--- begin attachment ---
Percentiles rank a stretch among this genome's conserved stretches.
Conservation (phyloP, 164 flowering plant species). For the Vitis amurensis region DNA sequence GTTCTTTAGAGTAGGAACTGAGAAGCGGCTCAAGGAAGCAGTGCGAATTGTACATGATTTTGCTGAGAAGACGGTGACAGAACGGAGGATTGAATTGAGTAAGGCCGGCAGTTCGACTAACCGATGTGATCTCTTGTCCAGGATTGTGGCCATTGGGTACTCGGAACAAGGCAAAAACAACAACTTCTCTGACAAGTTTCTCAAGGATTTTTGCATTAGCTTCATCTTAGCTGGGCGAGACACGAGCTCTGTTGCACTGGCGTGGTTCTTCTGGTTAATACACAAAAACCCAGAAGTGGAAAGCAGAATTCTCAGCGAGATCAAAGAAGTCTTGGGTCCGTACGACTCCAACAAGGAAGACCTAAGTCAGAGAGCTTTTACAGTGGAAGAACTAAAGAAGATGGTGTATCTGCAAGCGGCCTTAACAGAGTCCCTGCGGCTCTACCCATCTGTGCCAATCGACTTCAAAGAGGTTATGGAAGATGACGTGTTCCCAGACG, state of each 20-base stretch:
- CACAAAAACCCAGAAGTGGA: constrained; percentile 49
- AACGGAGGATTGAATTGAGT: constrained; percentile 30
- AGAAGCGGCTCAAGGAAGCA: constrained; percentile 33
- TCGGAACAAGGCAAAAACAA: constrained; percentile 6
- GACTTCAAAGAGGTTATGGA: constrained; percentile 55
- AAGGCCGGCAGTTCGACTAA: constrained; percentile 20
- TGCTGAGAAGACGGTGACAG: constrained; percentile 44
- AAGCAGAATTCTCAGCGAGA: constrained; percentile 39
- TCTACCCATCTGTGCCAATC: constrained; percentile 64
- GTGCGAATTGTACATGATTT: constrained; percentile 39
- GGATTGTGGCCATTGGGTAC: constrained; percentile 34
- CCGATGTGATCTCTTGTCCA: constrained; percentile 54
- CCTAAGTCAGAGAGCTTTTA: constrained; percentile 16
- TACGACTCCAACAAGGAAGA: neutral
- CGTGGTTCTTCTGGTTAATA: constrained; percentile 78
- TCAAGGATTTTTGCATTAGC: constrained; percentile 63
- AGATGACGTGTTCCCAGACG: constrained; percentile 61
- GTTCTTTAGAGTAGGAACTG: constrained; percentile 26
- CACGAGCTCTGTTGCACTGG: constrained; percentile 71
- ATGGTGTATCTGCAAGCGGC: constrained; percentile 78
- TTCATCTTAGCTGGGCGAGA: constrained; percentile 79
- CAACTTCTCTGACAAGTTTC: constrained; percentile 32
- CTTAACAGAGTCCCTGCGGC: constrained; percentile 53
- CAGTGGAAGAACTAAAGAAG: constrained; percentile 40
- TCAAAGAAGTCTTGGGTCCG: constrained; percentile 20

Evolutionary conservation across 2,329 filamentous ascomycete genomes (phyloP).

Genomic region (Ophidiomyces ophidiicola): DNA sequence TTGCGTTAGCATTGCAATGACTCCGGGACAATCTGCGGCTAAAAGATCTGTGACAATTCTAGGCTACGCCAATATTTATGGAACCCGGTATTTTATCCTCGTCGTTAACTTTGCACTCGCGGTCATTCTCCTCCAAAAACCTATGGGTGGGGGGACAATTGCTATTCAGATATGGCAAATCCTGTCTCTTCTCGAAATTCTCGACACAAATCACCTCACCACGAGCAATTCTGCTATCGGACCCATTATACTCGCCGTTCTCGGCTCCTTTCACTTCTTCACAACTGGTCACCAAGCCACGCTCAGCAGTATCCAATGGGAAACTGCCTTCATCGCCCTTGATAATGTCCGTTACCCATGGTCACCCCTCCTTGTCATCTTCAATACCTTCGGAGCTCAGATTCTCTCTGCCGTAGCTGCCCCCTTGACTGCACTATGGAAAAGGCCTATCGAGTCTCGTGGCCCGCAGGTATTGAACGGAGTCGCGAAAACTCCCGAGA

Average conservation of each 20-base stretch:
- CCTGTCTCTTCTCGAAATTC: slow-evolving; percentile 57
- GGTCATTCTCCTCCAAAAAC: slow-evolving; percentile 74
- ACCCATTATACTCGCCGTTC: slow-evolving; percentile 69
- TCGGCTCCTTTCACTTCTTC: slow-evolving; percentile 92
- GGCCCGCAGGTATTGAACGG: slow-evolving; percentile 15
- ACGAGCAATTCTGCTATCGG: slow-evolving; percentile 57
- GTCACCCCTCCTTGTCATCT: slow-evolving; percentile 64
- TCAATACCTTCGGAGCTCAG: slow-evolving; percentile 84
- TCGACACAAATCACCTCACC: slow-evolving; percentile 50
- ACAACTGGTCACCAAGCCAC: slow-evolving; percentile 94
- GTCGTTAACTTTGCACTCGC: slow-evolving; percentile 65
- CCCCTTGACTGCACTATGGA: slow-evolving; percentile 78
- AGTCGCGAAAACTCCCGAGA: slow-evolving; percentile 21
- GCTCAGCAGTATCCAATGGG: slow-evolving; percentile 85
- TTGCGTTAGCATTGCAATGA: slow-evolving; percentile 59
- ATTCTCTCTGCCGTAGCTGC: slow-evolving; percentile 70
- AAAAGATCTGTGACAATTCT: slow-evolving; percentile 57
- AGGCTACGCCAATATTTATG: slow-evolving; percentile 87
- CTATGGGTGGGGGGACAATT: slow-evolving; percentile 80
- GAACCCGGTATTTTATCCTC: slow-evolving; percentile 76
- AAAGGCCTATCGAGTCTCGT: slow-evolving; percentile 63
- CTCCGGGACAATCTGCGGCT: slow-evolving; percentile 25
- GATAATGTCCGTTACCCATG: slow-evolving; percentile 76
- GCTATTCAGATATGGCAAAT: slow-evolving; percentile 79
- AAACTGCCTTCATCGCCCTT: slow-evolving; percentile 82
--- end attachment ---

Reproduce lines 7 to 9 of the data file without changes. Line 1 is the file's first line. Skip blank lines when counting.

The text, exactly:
- GACTTCAAAGAGGTTATGGA: constrained; percentile 55
- AAGGCCGGCAGTTCGACTAA: constrained; percentile 20
- TGCTGAGAAGACGGTGACAG: constrained; percentile 44